Princeton Back In Court Against AvalonBay Today at 11 a.m.

Hoardings covered with drawings by local kids surround the old Princeton Hospital on Witherspoon Street as asbestos removal takes place. (click to expand.)

Hoardings covered with drawings by local kids surround the old Princeton Hospital on Witherspoon Street as asbestos removal takes place. (click to expand.)

Princeton municipal representatives are due in court this morning for the latest legal battle over redevelopment of the old Princeton Hospital Site on Witherspoon Street. The site was purchased by developer AvalonBay earlier this year with a view to building apartments under a plan that was approved by the Princeton Planning Board last summer. Demolition at the site is on hold as AvalonBay challenges the terms of the developer’s agreement drawn up by Princeton Council, which required more soil testing and environmental controls than AvalonBay had anticipated. The disagreement will be resolved in court, starting at 11 a.m. in Trenton in Mercer County Superior Court, with Judge Mary Jacobson again overseeing the proceedings.

Judge Jacobson will be familiar with the case, having been involved in several earlier legal challenges regarding the redevelopment. These included two previous motions brought by neighborhood groups ‘Princeton Citizens for Sustainable Neighborhoods’ and ‘Association for Planning at Hospital Site, LLC’ and one previous case brought by AvalonBay.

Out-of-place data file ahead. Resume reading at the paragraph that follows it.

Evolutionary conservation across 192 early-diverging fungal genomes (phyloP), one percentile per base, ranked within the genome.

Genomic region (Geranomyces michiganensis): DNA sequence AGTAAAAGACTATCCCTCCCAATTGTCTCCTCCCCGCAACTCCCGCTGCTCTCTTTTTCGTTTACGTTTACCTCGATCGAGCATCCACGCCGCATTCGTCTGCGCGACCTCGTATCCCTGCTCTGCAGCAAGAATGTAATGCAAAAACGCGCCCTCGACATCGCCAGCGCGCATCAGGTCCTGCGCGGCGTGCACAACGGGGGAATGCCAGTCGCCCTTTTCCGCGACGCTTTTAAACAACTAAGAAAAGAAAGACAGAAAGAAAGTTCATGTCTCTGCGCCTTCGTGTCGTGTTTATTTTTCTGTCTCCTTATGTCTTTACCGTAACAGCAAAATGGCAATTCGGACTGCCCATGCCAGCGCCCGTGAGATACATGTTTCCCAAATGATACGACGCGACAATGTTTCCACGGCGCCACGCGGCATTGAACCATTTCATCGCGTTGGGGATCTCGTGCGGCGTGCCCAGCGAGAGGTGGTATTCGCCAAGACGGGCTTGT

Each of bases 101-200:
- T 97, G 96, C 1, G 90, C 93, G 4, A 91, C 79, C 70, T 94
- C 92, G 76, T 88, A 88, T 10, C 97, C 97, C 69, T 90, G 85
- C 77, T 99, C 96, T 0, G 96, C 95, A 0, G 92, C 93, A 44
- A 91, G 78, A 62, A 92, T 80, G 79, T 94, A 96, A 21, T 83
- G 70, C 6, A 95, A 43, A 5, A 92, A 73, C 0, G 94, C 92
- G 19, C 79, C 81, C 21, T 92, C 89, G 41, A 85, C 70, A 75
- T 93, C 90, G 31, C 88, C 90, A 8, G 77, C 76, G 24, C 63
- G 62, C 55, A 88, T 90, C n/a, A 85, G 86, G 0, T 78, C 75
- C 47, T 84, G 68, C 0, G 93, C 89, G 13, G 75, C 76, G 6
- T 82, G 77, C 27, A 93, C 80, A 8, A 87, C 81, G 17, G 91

The latest action is particularly interesting. Judge Jacobson’s ruling is likely to clarify to what extent Princeton can set standards for environmental testing at an infill development. AvalonBay would prefer to stick to state standards, arguing that they are sufficient to protect neighbors. But Princeton has asked for more stringent measures, which would add some cost and time to the project, but which some residents have argued are necessary. The outcome of the case will therefore set the bar for environmental testing at future redevelopments at Princeton, such as the redevelopment of the Princeton First Aid and Rescue Site on Harrison Street, which Mayor Lempert has suggested may become affordable housing.

This story has been updated – click here for the results of today’s legal case!

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